Activists Say Gay Marriage Will Be Legal Across America in 5 Years

Today's Supreme Court rulings only legalize unions in California, but campaigners say they set the stage for fast changes nationwide.
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Edie Windsor, plaintiff in the Supreme Court's Defense of Marriage Act case, arrives at a news conference in New York. (Reuters)

This post has been updated with additional information.

Gay-marriage advocates were celebrating Wednesday's Supreme Court decisions not just because of what they mean today -- making gay marriage legal in California and federal benefits available to married gay couples -- but what they could mean tomorrow.

As Andrew Cohen explains, the Court didn't take a position on the merits of the arguments for and against California's Proposition 8. But at the same time, it struck down the Defense of Marriage Act on broad constitutional grounds. Advocates believe that gives them an opening to challenge marriage bans in the 31 states where they're currently on the books. If they're right and the bans start to fall, gay marriage could quickly be legal across the nation.

"The principles the court articulated today mean we are going to have marriage equality in all 50 states," said David Boies, one of the lawyers on the winning side of the Prop 8 case. In the DOMA case, he said, the court "held that there was no rational basis, no legitimate justification, for discrimination against gay and lesbian citizens; that that kind of discrimination seriously harms us; and that there is no justification other than malice and disapproval" for it. Boies spoke to reporters on a conference call organized by the American Foundation for Equal Rights.

That reasoning, Boies said, deprives states of any constitutionally acceptable reason to continue to discriminate against gay couples. The Prop 8 case provided further support, he noted. By denying the initiative proponents standing to bring their case, the Court "held that the proponents had not suffered any injury -- that no harm to them came from marriage equality."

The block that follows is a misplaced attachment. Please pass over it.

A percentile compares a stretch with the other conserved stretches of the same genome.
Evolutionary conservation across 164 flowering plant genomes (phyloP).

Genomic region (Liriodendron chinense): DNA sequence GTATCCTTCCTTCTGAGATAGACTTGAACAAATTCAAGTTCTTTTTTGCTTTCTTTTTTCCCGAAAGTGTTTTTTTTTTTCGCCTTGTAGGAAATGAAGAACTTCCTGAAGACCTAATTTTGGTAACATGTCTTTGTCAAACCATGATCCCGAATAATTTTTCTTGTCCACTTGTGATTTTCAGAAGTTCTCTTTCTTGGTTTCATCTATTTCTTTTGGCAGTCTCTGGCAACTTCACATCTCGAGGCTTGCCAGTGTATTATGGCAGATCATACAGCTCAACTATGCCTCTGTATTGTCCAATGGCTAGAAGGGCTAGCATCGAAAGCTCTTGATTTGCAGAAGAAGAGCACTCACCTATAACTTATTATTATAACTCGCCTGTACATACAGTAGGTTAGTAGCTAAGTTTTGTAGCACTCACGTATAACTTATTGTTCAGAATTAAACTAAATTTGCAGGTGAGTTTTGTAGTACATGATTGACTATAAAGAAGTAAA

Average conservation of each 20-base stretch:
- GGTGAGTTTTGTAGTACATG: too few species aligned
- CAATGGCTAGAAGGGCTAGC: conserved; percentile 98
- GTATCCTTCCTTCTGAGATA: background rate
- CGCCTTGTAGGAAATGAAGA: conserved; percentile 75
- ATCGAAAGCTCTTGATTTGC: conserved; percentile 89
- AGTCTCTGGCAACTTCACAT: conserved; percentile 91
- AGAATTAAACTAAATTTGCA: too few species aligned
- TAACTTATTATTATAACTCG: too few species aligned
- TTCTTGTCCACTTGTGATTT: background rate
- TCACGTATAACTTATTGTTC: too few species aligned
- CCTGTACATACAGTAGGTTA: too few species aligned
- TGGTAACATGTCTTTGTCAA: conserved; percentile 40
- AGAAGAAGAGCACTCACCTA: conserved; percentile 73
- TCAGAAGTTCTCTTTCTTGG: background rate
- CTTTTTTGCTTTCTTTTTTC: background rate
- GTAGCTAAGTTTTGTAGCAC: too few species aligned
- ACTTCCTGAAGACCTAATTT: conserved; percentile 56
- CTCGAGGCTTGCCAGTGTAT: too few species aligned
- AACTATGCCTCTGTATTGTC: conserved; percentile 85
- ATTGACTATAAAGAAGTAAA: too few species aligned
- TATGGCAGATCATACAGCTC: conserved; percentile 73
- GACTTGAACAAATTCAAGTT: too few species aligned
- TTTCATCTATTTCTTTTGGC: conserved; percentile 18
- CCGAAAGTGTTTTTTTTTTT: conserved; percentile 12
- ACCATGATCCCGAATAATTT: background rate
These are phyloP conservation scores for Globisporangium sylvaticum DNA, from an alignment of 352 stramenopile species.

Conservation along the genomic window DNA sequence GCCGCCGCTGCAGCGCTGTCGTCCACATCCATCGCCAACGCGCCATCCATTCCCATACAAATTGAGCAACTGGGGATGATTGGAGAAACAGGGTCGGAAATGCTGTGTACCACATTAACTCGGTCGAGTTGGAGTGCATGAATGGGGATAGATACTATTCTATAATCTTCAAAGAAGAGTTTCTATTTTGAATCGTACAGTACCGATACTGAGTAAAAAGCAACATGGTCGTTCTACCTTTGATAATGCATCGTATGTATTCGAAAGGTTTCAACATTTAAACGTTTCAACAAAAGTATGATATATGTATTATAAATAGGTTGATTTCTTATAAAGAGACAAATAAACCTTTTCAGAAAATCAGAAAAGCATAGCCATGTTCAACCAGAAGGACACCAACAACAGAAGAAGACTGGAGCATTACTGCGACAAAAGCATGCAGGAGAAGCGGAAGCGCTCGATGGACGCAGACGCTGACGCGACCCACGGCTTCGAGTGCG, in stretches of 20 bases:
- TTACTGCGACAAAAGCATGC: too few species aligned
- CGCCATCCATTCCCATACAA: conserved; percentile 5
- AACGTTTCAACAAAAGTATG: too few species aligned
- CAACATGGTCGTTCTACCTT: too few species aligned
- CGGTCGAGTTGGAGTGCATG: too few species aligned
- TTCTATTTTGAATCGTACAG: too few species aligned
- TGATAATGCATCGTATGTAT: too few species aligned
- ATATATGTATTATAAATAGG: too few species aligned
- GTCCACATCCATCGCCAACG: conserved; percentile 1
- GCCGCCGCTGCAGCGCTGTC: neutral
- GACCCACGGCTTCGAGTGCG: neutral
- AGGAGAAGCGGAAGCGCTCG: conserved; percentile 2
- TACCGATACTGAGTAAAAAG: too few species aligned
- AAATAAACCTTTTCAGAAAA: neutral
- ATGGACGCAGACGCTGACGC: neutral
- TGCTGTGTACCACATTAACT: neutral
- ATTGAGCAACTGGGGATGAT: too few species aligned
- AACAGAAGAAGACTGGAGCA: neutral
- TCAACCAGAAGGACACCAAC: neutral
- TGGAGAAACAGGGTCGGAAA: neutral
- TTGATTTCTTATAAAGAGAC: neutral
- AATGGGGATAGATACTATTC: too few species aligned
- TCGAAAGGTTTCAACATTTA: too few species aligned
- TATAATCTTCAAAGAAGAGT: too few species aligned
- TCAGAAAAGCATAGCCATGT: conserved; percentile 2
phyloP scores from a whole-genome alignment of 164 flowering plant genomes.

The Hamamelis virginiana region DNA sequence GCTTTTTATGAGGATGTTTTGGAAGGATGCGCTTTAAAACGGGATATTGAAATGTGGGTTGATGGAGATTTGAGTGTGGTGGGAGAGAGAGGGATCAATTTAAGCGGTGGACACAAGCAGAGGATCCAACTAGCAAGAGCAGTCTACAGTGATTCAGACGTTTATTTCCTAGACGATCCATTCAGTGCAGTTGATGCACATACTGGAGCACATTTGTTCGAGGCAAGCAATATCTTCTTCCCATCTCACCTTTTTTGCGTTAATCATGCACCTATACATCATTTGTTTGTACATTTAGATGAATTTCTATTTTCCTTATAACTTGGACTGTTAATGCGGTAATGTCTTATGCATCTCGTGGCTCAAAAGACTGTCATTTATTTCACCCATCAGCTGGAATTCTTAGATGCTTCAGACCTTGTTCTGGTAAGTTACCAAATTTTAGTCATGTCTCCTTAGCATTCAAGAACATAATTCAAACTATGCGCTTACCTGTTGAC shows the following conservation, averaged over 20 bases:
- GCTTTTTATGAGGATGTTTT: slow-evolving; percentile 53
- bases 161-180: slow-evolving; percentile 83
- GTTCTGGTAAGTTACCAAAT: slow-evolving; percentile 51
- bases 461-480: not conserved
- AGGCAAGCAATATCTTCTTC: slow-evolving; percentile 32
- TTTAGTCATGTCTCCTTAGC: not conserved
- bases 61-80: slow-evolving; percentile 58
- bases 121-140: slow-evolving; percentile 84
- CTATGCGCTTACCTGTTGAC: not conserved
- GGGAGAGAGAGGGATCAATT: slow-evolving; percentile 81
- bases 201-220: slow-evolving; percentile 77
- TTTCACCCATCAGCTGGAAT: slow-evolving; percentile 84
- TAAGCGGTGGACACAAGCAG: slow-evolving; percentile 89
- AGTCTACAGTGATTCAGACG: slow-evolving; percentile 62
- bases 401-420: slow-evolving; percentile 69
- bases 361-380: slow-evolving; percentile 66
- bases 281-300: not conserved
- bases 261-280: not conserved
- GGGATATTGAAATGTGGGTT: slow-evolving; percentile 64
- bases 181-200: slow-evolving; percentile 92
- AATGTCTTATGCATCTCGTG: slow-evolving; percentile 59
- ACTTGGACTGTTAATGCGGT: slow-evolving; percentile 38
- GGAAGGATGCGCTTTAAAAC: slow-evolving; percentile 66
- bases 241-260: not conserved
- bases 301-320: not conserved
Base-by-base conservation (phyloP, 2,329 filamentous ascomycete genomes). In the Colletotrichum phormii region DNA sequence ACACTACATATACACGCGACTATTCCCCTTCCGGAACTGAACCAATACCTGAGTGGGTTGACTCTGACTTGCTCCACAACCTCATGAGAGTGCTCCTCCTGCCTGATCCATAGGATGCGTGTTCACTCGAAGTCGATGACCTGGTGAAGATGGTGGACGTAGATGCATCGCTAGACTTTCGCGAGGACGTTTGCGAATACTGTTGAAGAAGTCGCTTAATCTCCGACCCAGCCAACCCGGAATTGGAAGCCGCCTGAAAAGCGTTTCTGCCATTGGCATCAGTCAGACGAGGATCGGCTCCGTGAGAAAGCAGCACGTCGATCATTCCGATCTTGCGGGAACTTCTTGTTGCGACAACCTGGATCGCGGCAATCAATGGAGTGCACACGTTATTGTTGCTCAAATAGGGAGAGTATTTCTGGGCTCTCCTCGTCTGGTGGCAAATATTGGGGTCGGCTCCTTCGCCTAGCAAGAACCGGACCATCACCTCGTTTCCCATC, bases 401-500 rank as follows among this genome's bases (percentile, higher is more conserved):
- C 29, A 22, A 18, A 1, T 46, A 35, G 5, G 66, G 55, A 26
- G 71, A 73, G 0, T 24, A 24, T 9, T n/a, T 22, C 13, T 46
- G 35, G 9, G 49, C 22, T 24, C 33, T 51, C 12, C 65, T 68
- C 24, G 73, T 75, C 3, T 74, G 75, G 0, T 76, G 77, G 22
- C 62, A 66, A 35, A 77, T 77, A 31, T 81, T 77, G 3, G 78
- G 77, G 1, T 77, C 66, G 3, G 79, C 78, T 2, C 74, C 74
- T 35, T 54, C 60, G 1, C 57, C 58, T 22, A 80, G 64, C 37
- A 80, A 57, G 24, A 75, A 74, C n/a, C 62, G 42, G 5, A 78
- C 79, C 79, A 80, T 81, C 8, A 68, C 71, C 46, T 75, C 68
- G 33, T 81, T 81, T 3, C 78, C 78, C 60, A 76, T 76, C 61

There are currently five cases in federal court and three in state courts challenging state marriage laws on constitutional grounds. Activists believe if any of those makes it to the Supreme Court, the justices are bound to rule in their favor based on today's decisions.

Boies and other advocates said it's too soon to start talking about a legal strategy going forward, though they've been anticipating this result for some time. They have "looked at laws in other jurisdictions," Boies said, and while it's not yet clear how challenges would be formulated, the DOMA decision contains "powerful arguments to knock those down."

Chad Griffin, president of the Human Rights Campaign, set an ambitious goal for the gay-marriage movement. "Within five years, together, we will bring marriage equality to all 50 states."

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Molly Ball is a staff writer covering national politics at The Atlantic.

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